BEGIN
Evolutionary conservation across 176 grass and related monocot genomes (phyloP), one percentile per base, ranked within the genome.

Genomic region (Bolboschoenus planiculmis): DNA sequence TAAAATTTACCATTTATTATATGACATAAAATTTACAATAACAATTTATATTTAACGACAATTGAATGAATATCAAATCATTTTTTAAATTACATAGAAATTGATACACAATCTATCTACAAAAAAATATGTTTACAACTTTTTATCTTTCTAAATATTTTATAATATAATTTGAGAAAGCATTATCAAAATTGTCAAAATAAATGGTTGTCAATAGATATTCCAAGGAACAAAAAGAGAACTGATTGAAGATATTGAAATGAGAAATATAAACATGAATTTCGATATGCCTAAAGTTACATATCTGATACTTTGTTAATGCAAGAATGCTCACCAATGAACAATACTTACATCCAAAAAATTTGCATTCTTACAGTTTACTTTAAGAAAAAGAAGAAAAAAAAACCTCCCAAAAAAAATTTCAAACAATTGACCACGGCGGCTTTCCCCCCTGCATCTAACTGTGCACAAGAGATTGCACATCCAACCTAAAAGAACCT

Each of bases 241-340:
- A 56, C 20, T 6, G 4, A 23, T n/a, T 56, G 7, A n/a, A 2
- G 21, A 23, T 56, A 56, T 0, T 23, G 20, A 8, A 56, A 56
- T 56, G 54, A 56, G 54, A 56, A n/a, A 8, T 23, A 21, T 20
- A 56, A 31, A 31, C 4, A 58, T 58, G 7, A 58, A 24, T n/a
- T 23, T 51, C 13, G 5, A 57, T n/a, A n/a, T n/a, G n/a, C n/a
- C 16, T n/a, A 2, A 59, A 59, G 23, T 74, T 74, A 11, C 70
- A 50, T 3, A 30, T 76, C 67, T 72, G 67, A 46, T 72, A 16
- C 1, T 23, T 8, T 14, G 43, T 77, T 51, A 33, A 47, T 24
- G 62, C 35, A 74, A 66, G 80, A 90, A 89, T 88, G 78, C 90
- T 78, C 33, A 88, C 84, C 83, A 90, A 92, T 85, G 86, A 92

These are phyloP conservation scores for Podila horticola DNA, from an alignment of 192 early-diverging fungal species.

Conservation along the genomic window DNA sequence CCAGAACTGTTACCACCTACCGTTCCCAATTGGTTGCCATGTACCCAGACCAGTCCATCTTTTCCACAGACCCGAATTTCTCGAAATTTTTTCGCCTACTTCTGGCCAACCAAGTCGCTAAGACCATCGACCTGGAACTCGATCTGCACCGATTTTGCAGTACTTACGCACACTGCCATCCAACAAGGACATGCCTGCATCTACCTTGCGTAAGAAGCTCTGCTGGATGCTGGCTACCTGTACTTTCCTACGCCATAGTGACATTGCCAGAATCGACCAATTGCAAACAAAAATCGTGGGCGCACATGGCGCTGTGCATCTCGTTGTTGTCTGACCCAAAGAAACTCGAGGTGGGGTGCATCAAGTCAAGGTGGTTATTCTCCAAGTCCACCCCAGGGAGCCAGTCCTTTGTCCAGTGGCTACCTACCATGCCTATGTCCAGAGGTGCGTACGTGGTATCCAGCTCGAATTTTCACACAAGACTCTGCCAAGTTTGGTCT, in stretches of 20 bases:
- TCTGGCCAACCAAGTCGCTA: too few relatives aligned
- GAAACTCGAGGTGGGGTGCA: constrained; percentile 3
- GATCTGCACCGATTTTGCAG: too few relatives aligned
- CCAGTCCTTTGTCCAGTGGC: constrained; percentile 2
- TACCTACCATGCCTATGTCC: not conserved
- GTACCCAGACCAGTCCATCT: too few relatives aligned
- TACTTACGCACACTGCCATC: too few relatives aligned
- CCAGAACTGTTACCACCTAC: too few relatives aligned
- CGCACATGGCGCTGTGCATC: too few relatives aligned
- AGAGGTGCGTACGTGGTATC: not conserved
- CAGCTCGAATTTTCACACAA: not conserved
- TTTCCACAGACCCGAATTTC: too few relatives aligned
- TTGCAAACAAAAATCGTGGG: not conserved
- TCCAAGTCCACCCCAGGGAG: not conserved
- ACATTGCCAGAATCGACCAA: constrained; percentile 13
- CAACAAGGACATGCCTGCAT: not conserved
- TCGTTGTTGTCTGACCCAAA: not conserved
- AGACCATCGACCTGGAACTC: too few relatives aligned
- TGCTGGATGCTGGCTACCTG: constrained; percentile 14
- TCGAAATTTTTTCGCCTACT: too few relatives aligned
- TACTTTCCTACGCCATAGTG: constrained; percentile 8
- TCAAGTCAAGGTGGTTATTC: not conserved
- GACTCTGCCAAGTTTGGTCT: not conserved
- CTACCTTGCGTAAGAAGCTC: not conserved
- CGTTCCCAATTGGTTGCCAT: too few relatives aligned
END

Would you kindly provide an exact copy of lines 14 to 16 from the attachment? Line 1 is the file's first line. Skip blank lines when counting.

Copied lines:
These are phyloP conservation scores for Podila horticola DNA, from an alignment of 192 early-diverging fungal species.

Conservation along the genomic window DNA sequence CCAGAACTGTTACCACCTACCGTTCCCAATTGGTTGCCATGTACCCAGACCAGTCCATCTTTTCCACAGACCCGAATTTCTCGAAATTTTTTCGCCTACTTCTGGCCAACCAAGTCGCTAAGACCATCGACCTGGAACTCGATCTGCACCGATTTTGCAGTACTTACGCACACTGCCATCCAACAAGGACATGCCTGCATCTACCTTGCGTAAGAAGCTCTGCTGGATGCTGGCTACCTGTACTTTCCTACGCCATAGTGACATTGCCAGAATCGACCAATTGCAAACAAAAATCGTGGGCGCACATGGCGCTGTGCATCTCGTTGTTGTCTGACCCAAAGAAACTCGAGGTGGGGTGCATCAAGTCAAGGTGGTTATTCTCCAAGTCCACCCCAGGGAGCCAGTCCTTTGTCCAGTGGCTACCTACCATGCCTATGTCCAGAGGTGCGTACGTGGTATCCAGCTCGAATTTTCACACAAGACTCTGCCAAGTTTGGTCT, in stretches of 20 bases:
- TCTGGCCAACCAAGTCGCTA: too few relatives aligned